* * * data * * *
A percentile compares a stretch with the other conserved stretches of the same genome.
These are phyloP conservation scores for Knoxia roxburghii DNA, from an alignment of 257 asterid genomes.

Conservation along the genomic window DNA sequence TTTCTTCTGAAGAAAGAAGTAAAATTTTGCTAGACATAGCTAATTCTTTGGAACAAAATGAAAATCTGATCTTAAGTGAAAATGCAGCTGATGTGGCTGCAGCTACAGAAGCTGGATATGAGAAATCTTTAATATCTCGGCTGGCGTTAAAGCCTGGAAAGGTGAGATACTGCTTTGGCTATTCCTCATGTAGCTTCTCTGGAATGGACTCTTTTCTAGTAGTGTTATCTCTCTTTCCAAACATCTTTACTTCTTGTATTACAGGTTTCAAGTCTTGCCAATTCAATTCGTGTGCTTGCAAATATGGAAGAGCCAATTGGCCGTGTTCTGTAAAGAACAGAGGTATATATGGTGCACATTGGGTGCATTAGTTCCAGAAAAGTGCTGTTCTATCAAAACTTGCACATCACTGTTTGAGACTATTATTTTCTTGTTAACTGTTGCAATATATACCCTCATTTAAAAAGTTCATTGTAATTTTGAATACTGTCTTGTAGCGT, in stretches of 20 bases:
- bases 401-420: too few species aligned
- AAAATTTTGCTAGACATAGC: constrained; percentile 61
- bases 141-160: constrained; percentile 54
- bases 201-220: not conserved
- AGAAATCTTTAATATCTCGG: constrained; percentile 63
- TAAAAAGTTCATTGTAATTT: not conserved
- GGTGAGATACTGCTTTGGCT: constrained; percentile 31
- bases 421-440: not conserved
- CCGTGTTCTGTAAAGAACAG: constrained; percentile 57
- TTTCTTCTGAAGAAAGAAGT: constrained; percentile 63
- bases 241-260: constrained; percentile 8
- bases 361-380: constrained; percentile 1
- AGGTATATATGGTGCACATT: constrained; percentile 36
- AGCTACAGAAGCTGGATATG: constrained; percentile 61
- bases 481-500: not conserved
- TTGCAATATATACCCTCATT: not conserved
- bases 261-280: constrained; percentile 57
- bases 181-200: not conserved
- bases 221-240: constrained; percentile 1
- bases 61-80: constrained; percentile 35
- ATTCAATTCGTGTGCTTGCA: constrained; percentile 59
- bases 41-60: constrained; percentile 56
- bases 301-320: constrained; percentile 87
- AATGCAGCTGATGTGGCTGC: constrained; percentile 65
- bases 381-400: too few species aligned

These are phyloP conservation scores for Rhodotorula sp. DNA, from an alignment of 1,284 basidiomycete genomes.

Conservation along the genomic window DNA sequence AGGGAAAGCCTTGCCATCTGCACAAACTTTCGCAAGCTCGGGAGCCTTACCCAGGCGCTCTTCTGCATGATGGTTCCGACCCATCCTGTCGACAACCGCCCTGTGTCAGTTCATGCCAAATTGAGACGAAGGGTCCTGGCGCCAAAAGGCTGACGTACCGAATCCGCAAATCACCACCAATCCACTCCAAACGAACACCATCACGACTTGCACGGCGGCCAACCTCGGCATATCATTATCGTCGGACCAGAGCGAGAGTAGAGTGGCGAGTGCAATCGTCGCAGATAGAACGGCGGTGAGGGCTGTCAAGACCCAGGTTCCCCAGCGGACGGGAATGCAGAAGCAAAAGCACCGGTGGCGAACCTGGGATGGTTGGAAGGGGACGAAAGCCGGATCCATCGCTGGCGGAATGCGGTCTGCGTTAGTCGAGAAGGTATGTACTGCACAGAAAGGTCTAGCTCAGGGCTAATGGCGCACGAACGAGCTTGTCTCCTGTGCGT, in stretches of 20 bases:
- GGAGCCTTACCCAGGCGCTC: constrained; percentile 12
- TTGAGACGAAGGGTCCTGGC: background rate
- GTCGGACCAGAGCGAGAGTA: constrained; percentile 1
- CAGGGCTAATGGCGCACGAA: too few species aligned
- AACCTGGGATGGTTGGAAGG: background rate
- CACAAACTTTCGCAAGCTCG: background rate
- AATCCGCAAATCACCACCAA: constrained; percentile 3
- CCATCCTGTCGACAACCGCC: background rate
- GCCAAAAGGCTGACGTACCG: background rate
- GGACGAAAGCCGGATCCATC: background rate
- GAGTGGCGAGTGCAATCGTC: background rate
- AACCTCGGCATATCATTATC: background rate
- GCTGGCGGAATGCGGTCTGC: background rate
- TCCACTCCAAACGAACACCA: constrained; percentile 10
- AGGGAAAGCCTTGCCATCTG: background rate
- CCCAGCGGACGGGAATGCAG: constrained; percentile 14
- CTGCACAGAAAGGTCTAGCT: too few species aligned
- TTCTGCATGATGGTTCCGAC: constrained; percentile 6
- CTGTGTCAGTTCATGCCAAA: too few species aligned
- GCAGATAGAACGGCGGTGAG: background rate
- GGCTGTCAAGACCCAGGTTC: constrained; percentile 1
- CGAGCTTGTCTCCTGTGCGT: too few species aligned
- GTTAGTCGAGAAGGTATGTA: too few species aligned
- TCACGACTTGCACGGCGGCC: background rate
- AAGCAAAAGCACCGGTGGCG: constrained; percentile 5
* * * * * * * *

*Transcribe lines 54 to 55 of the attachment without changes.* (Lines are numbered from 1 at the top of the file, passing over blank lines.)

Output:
- TCACGACTTGCACGGCGGCC: background rate
- AAGCAAAAGCACCGGTGGCG: constrained; percentile 5